“There’s no place like home.” Click-click
Nothing will bring an ex-pat back home faster than a desire for the cooking of home. Miriam and Chris have been doing a lot of traveling recently, so I have not done a Sunday dinner in several weeks. This is my variation on a Yankee pot roast.
After I decided that I wanted to do a pot roast I had to adapt it to my diners needs. Son-in-law, Chris, and wife, Jan, are limiting their starch intake, so potatoes are right out of the pot. Jan requested my Guinness Beer Bread as her starch of choice to go with the meat and gravy.
I decided that I wanted mushrooms. Everyone, except Eilene, really likes them. The trick here is to put them in whole, so that Eilene can fish them out. As it is the texture she objects to, I plan to sneak some minced wild mushrooms into the gravy.
Onions and celery are obvious choices. Chris is also avoiding carrots, as having too much sugar, so I decided to add a vegetable that I am fond of leek and, of course, lots of garlic.
Wine seemed too French for a Yankee pot roast, so I decided to use brown ale as the braising liquid. I decided to add some tomato paste and just a touch of anchovy paste. Not enough to taste tomato-y or fishy, just enough to boost the umami.
After Dinner Note: “This pot roast would being an American home.”
Karl’s Yankee Come Home Pot Roast
1 Tbs. dried wild mushrooms (about ¼ cup reconstituted)
3-5 Tbs. butter (or olive oil), separate uses
3½ lb. beef chuck roast
1 onion, coarsely chopped
Pinch Kosher salt
1 lb. Crimini mushrooms, wiped and stemmed
1 leek, coarsely chopped
2 stalks celery, coarsely chopped
8 cloves garlic, sliced thin
2 tsp. fresh thyme (1 Tbs. dried)
1 tsp. black pepper
1 Tbs. tomato paste
1 tsp. anchovy paste
2 cups brown ale
1. Rehydrate the dried mushrooms in ¼ cup of hot water for 10 minutes. Squeeze dry and mince finely. Pour the soaking liquid into a small bowl, leaving any debris behind and add the minced mushrooms back to the liquid, reserve.
2. Add one tablespoon of butter to a large Dutch oven. When the butter stops foaming, brown the meat on both sides and transfer it to a plate.
Tip: According to Cook’s Illustrated you do not need to pre-brown the meat if you are braising and the meat is not going to be completely submerged. The exposed meat will brown on its own during the long cooking time. They say it is almost as good as pre-browning in creating the Maillard reaction, the source of the complex flavor of a good beef dish.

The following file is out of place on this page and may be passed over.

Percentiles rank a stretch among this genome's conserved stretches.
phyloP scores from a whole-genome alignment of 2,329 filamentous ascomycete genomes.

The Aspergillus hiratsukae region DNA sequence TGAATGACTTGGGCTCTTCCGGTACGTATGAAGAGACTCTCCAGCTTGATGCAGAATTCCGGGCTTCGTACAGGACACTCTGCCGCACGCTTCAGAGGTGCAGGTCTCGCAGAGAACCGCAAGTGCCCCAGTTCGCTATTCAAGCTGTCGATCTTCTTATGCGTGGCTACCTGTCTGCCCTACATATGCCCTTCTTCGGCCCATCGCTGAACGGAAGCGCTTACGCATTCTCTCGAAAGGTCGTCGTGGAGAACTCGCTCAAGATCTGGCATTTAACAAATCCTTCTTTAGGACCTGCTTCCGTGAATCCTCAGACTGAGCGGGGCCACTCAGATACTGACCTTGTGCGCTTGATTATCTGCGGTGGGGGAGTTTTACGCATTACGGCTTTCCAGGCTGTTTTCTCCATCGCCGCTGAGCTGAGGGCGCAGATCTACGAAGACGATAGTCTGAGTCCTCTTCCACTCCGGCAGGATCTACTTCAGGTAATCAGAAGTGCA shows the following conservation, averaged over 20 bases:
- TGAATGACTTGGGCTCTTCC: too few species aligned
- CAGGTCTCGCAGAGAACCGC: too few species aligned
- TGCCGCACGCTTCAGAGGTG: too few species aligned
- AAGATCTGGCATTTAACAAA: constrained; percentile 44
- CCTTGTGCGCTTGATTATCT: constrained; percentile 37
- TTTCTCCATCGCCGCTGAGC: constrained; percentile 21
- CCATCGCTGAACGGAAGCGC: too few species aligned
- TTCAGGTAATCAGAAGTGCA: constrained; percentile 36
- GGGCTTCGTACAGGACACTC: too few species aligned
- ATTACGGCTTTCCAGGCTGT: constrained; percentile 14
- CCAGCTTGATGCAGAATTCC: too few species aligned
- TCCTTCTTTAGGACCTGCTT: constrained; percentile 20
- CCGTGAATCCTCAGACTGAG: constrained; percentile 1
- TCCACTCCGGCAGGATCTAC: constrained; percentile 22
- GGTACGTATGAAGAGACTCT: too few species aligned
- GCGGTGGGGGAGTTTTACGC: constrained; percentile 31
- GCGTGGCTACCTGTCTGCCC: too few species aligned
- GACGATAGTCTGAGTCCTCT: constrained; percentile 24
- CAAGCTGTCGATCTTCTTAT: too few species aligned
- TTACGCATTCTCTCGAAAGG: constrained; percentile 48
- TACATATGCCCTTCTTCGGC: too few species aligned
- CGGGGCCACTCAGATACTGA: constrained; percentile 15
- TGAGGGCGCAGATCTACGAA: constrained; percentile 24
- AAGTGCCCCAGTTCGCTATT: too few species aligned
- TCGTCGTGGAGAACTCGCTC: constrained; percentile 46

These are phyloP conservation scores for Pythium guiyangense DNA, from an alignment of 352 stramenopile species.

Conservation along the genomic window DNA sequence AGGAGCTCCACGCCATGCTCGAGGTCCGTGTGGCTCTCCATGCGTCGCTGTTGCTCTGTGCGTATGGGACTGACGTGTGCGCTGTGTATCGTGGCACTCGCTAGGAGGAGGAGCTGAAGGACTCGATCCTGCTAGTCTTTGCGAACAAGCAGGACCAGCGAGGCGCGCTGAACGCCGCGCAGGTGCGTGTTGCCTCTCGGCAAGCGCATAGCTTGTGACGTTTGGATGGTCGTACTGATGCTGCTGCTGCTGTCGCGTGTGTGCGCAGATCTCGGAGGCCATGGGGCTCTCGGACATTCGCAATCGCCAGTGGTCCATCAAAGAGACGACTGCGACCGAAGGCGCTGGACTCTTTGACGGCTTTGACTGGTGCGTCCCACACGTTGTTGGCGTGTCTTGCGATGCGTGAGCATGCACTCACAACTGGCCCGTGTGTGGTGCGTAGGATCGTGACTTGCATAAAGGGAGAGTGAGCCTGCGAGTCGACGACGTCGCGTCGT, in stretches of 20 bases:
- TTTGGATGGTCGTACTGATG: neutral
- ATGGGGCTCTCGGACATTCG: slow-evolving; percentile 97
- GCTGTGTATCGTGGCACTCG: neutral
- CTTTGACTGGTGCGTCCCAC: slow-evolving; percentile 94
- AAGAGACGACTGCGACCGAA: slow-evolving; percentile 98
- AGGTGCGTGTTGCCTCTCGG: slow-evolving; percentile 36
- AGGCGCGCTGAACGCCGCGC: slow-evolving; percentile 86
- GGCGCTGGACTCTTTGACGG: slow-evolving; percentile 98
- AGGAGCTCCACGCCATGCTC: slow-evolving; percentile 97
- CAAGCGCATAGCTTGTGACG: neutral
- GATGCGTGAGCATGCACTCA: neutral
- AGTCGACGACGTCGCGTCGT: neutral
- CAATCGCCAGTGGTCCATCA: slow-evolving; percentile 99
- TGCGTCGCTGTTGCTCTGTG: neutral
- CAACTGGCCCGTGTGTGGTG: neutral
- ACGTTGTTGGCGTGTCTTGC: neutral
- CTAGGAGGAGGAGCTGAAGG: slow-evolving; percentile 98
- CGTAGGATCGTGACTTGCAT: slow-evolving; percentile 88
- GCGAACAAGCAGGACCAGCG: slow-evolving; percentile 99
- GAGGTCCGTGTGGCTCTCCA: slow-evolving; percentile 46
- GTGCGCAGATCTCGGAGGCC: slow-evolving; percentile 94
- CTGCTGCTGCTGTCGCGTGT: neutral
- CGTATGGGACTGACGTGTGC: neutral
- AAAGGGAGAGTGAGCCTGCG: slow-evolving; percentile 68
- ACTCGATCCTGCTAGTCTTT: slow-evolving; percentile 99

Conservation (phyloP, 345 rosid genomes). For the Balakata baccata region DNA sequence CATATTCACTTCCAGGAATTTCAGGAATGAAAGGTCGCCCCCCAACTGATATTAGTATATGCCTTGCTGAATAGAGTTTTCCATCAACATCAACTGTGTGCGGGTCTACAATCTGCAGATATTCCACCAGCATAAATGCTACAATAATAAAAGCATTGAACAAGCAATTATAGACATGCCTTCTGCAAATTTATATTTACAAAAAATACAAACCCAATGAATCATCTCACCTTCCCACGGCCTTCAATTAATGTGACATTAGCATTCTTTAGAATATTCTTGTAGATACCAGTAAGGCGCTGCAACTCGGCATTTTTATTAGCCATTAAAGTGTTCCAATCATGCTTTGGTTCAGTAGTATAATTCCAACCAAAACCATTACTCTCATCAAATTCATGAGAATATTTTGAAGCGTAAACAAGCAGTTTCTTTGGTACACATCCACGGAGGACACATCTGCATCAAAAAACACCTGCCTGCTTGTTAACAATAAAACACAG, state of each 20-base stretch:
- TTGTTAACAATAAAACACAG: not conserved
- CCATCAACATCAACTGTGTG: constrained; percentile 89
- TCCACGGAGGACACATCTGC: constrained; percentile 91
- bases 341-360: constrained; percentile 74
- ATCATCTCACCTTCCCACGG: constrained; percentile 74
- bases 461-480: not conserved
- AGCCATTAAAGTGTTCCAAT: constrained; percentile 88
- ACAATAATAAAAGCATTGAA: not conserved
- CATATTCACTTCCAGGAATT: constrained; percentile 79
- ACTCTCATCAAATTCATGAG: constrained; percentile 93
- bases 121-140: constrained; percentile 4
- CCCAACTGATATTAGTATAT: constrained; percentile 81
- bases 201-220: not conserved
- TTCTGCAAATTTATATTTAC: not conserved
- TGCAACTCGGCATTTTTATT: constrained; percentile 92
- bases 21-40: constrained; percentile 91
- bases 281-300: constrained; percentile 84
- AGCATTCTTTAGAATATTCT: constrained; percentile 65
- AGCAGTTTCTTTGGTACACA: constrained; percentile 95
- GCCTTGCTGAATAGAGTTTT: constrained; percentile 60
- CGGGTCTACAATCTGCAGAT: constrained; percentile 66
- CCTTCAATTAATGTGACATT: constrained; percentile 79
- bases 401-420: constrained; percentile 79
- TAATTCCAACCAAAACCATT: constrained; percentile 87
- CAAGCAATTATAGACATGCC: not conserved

3. Add the rest of the rest of the butter, a pinch of salt and sauté the onions for five minutes.
Tip: The salt helps release the moisture in the onions and lets them brown faster.
4. Add the mushrooms and sauté until they are picking up some browning on a few sides.
Tip: You are not trying to cook them completely, just enhancing the mushroom flavor. If you have less picky eaters than I do you may coarsely slice the mushrooms.
Note: I originally planned to sauté the mushrooms first, but the Dutch oven left so much space between the mushrooms that the butter burned. If you slice the mushrooms you will not have this problem. Sauté them first and then remove to the meat plate when done.
5. Add the leeks and celery and continue sautéing for another ten minutes, until the vegetables are starting to get well colored.
6. Pull the vegetables to the side of the pot to create a hole. Add the garlic and sauté for one minute. If necessary add a bit of butter. Stir the garlic into the vegetables.
7. Stir in the minced mushrooms, pepper, thyme, tomato paste and anchovy paste.
8. Stir in the ale and then place the meat on top so that it is not submerged.
Tip: Ideally you want the top half of the meat exposed to the hot air of the cooking pot.
9. Cover the Dutch oven with a sheet of foil and put the lid on.
Tip: The foil makes a tighter seal between the pot and the lid and prevents the steam from escaping the Dutch oven. The secret to a tender pot roast is not how much moisture you keep in the meat, but how much you keep in the pot. Steam heat breaks down the collagen and fat better than dry heat. It is the collage turning into gelatin and the liquid fat that makes a pot roast seem “moist.”
10. Put the Dutch oven in a 300° F for 4 hours. At the two hour mark, remove the Dutch oven and flop the meat over. If the liquid level seems low add more ale, water or beef broth.
Tip: Do not be tempted to “Check” on the pot roast. When you open the foil seal you release all of the steam and greatly slow down the cooking process. As I heard once on a BBQ cook-off show; “If you’re looking, it ain’t cooking.”
11. When done remove the meat to a platter and cover it with the foil from the Dutch oven.
12. Let the contents of the pot settle for 5 minutes and spoon off any excess fat.
Tip: If you have a gravy separator you may spoon a good bit of the broth into it and after letting it settle pour the broth back into the pot, leaving the fat behind.
13. Ladle the pots contents into a blender and process until smooth.
Tip: If it seems too thick, add more ale, water or beef broth.
14. Pour the gravy into a medium pot and cook until it reaches your desired consistency.
Tip: You may use the sauce au jus or add some roux, flour and water, or arrowroot to thicken your gravy, but it probably will not be necessary. The blended vegetables thicken the sauce quite nicely.